Artificial intelligence has become the backbone of data analytics. There are few industries, including the sick care systems industry, where data scientists are not using it to solve both clinical , patient and doctor experience and business problems. The applications are seemingly endless to the point where medicine itself is turning into a data business that takes care of patients, rather than vice versa.
As AI gains widespread adoption and penetration is sick care systems, it is creating legal, regulatory, social and economic challenges that regulators and policy makers will have to address. For example:
- Jobs and workforce development shifts
- How to educate and train the medical workforce in digital health and AI in particular
- Security and confidentiality of massive amounts of data
- Data overload and fatigue
- Reimbursement changes for electronic services like when an Avatar of bot responds to a patient request. Here’s an example of what I mean.
- How to pay for services that require an integration of man and machine
- Liability issues when “the computer made me do it”
- FDA regulatory standards and compliance issues for AI and future applications. For example, when is AI a medical device?
- The economic consequences and costs when hospital systems consider AI application ,integration into legacy systems or replacing them
- The technical and systems challenges of updating AI with new data sets
- Trust in technology
- Transparency about how a particular machine was trained to make a certain decision.
How can we forecast, prevent, and (when necessary) mitigate the harmful effects of malicious uses of AI?A landmark review of the role of artificial intelligence (AI) in the future of global health published in The Lancet calls on the global health community to establish guidelines for development and deployment of new technologies and to develop a human-centered research agenda to facilitate equitable and ethical use of AI.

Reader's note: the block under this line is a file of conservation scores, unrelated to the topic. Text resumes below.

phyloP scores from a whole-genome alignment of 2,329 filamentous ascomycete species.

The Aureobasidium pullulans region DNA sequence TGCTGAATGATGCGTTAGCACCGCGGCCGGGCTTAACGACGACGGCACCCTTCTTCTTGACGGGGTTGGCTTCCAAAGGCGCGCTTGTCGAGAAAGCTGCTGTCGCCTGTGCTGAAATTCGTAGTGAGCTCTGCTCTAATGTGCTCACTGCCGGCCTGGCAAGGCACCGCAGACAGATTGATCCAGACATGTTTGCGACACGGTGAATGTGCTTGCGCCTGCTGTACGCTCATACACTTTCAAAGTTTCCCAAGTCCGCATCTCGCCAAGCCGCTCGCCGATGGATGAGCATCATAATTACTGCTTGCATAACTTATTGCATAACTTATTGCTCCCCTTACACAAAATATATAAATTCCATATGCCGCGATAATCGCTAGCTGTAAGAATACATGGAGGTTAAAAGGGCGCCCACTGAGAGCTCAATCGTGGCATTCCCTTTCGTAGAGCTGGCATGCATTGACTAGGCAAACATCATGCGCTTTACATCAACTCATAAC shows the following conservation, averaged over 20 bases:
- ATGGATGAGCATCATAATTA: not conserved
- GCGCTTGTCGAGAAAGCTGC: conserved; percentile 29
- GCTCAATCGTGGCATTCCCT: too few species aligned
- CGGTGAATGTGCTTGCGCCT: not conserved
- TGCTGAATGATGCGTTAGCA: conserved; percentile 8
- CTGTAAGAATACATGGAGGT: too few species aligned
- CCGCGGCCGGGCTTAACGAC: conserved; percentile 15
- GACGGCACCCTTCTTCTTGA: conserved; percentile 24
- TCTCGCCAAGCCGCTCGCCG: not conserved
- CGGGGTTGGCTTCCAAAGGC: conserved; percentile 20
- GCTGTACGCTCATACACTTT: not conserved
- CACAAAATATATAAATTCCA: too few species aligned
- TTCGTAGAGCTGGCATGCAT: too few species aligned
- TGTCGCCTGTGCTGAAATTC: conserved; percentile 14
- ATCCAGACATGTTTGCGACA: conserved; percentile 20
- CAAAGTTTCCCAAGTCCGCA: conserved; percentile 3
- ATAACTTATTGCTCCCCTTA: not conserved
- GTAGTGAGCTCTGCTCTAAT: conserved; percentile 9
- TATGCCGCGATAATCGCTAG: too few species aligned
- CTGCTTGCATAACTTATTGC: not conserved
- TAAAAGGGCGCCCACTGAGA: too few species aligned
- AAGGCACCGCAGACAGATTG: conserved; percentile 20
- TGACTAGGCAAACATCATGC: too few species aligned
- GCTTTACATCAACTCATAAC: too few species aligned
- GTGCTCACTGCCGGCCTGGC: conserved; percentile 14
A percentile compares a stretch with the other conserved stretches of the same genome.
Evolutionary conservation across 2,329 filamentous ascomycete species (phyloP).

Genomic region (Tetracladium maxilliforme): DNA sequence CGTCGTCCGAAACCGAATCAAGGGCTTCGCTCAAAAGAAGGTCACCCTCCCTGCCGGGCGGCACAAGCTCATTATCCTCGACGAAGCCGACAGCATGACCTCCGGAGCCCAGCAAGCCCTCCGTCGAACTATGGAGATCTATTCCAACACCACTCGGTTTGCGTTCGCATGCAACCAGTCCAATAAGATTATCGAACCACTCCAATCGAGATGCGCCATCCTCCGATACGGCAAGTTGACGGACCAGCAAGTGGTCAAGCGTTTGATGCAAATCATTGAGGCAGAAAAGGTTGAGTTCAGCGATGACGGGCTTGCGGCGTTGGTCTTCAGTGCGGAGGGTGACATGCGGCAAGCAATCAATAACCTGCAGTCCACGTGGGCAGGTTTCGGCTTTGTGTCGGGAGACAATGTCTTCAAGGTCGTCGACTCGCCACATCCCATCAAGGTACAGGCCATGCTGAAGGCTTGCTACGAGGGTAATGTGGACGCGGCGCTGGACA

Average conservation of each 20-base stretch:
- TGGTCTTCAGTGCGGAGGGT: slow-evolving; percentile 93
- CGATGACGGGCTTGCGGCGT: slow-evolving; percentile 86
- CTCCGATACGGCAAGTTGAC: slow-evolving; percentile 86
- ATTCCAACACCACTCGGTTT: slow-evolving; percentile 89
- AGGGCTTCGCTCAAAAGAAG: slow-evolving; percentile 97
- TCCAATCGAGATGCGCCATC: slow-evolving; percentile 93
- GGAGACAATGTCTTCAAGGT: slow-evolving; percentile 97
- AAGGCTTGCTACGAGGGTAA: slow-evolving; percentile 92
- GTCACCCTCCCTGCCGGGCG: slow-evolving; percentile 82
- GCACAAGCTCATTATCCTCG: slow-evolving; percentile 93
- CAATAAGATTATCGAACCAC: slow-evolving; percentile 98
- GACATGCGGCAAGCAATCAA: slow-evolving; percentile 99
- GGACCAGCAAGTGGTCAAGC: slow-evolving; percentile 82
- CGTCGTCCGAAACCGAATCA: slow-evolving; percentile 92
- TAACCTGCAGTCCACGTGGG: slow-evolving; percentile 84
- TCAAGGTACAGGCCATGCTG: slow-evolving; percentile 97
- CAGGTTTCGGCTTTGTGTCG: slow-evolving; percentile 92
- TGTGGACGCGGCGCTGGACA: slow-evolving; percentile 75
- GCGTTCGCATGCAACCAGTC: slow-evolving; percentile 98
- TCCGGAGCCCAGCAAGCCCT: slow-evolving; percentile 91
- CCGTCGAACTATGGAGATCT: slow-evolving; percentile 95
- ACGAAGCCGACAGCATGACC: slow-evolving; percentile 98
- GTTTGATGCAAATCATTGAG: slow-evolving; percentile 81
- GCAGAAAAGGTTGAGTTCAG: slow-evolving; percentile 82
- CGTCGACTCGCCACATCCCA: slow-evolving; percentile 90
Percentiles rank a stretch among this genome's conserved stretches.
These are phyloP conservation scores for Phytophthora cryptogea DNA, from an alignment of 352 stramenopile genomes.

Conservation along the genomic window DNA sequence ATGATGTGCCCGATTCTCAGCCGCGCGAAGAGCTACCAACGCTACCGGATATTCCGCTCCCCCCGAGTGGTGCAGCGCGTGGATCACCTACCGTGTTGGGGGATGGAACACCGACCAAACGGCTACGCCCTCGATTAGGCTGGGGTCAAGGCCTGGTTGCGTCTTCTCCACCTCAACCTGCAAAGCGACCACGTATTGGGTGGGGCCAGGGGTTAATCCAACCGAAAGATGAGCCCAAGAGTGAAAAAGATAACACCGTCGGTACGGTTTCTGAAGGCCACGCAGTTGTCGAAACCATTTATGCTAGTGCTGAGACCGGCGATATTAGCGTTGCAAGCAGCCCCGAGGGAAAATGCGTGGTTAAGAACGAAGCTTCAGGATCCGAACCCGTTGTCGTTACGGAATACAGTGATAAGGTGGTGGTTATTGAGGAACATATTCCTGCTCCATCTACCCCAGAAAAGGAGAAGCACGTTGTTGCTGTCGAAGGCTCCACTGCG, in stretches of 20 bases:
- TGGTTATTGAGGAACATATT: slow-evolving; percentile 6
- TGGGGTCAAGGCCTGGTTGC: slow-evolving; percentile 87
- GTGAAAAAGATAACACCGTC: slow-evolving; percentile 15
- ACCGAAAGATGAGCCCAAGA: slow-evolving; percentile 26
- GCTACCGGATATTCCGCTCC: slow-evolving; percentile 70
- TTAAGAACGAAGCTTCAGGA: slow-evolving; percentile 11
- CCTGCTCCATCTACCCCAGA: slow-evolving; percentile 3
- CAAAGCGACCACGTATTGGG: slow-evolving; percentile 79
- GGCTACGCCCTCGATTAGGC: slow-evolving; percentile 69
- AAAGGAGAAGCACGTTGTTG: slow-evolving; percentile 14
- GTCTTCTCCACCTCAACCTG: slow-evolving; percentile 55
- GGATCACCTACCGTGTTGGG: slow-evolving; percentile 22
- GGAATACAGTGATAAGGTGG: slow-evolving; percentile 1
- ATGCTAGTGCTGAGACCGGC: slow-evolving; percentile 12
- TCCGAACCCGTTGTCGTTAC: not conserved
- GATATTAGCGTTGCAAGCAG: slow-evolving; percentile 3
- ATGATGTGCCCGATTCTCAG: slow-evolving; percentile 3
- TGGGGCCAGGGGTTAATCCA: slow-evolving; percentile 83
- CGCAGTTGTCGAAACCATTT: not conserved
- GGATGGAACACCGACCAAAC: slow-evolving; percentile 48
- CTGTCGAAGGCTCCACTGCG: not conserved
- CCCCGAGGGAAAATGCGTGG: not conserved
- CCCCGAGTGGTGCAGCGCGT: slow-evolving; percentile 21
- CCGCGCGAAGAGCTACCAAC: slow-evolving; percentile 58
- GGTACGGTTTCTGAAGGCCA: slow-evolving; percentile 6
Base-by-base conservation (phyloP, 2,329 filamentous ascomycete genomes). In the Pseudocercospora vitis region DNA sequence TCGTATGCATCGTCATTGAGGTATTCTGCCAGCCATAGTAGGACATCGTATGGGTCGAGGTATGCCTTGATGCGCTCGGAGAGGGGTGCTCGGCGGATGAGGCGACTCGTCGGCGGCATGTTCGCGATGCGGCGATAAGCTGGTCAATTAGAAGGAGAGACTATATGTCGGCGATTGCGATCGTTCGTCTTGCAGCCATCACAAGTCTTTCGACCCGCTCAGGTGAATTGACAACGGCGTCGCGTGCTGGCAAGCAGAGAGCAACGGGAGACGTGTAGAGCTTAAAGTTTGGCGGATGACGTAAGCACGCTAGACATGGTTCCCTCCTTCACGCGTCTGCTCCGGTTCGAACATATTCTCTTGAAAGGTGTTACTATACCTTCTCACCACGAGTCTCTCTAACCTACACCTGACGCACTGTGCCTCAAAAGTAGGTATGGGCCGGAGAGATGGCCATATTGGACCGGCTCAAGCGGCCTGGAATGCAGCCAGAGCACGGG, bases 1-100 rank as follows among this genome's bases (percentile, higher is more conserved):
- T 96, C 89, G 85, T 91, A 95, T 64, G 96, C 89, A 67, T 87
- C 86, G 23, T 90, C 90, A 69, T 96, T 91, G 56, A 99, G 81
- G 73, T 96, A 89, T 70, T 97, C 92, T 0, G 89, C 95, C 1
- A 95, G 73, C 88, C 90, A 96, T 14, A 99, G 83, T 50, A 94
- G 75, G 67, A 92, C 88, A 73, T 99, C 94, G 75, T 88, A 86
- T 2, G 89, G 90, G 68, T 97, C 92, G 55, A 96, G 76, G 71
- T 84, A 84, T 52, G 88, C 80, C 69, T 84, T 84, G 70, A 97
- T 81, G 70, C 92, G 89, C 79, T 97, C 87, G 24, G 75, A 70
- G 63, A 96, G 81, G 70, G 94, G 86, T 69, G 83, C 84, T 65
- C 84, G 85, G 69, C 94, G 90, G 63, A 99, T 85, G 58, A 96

Innovators are leading indicators and policy makers and regulators are laggards. However, those that push forward, ignoring regulatory, IP and reimbursement demands of a highly regulated environment, will crash and burn. Asking for forgiveness usually does not work and until and unless we include policy makers as research and development collaborators, along with payers, practitioners, patients and product makers, dissemination will crash on the shoals of regulatory and reimbursement sclerosis. As much as entrepreneurs might dislike it, getting permission is a better long term strategy. Rules create or destroy innovative ecosystems that drive business models that support innovation. The sooner we educate policy making partners and lobby for change, the better for patients through the deployment of AI innovation.